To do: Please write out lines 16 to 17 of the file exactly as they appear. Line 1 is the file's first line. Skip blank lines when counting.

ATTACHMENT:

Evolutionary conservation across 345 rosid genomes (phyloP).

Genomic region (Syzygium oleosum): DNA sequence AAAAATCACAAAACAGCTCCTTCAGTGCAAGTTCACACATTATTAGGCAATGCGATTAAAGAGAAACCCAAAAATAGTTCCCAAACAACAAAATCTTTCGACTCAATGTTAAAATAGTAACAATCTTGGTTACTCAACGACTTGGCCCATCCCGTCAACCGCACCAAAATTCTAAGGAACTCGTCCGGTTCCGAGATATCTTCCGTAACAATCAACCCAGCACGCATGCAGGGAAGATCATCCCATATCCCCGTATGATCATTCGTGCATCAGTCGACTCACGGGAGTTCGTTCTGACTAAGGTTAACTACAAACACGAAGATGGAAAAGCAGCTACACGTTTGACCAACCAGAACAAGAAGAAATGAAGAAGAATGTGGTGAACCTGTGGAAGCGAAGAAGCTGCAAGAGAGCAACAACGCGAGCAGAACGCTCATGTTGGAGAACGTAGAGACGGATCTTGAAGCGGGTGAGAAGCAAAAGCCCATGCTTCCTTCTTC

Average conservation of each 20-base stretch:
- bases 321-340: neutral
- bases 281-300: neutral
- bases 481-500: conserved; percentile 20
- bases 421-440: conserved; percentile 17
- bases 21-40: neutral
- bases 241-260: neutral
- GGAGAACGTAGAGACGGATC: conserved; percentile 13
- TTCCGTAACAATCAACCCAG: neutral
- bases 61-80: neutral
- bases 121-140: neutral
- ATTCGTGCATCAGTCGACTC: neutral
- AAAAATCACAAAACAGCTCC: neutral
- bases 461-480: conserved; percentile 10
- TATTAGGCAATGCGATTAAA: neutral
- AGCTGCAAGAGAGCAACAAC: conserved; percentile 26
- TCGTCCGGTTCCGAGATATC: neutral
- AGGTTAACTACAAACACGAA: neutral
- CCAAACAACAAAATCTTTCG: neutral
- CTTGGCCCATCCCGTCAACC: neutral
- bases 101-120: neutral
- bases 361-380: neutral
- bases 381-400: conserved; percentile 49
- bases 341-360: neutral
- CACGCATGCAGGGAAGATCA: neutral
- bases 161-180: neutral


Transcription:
- bases 461-480: conserved; percentile 10
- TATTAGGCAATGCGATTAAA: neutral